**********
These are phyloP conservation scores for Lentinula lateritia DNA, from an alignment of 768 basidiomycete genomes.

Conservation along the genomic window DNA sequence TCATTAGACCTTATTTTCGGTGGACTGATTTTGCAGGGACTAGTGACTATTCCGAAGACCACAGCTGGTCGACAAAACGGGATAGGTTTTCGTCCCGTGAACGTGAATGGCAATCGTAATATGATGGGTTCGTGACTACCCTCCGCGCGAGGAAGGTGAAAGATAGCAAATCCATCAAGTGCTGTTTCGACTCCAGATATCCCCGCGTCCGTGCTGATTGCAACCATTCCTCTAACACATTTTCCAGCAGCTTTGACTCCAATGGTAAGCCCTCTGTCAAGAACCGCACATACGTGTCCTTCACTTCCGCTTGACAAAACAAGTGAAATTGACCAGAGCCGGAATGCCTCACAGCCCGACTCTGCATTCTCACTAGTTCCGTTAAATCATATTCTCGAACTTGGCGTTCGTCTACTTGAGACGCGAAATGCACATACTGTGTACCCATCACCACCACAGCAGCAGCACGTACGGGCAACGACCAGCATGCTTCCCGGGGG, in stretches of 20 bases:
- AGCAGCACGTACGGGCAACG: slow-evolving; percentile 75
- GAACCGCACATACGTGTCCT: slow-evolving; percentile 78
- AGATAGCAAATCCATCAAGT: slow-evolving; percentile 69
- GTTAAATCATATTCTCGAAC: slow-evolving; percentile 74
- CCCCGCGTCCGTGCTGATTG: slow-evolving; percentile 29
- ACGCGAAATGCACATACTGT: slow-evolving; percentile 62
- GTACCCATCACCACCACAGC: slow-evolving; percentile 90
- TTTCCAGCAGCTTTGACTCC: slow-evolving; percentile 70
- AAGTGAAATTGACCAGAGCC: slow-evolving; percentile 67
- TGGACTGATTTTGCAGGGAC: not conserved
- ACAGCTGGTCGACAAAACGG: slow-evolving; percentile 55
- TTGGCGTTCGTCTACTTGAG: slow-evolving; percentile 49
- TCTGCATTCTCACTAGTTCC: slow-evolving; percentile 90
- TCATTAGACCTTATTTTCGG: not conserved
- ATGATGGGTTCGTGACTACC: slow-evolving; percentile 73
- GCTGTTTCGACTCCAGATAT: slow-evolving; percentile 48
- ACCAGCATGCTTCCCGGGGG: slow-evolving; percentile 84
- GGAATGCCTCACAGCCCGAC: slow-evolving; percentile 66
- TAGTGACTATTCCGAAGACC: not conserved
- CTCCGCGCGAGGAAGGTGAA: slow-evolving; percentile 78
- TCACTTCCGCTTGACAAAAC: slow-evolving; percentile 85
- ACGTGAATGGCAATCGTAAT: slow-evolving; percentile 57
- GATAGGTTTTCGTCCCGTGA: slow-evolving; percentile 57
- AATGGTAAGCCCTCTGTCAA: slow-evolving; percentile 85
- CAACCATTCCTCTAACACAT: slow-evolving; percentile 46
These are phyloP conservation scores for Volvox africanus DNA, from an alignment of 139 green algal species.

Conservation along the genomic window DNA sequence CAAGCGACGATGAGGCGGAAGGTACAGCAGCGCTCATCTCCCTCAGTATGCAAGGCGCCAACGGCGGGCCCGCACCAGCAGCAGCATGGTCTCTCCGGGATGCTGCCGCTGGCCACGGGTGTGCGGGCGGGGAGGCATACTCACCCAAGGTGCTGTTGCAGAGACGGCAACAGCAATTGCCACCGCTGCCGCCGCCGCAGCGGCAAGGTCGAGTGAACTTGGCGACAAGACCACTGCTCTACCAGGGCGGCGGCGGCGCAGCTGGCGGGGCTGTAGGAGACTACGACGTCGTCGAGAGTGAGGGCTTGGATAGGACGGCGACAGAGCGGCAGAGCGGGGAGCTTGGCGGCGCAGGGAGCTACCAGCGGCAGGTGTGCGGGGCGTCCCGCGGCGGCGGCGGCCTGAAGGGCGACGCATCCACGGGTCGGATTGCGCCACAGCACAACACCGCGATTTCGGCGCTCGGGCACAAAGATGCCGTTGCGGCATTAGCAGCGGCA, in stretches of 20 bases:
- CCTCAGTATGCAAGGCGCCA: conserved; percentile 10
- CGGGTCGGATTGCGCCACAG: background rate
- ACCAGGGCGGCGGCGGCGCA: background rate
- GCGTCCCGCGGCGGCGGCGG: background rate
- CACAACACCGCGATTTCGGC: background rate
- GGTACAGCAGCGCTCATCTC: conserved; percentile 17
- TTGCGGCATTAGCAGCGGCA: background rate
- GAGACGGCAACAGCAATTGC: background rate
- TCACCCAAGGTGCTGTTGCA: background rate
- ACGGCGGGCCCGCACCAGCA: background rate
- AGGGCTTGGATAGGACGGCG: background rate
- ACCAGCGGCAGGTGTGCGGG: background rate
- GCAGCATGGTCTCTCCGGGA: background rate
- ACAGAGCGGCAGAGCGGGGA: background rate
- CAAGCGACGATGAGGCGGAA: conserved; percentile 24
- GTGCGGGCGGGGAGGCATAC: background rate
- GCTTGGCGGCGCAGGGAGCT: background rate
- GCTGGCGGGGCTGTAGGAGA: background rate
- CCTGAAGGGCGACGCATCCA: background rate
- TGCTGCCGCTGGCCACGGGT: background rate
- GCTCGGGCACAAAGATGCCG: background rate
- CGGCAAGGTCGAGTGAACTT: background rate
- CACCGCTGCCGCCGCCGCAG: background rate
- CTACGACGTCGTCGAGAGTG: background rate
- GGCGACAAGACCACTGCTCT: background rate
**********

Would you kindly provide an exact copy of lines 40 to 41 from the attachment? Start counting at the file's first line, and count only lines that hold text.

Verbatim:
- AGGGCTTGGATAGGACGGCG: background rate
- ACCAGCGGCAGGTGTGCGGG: background rate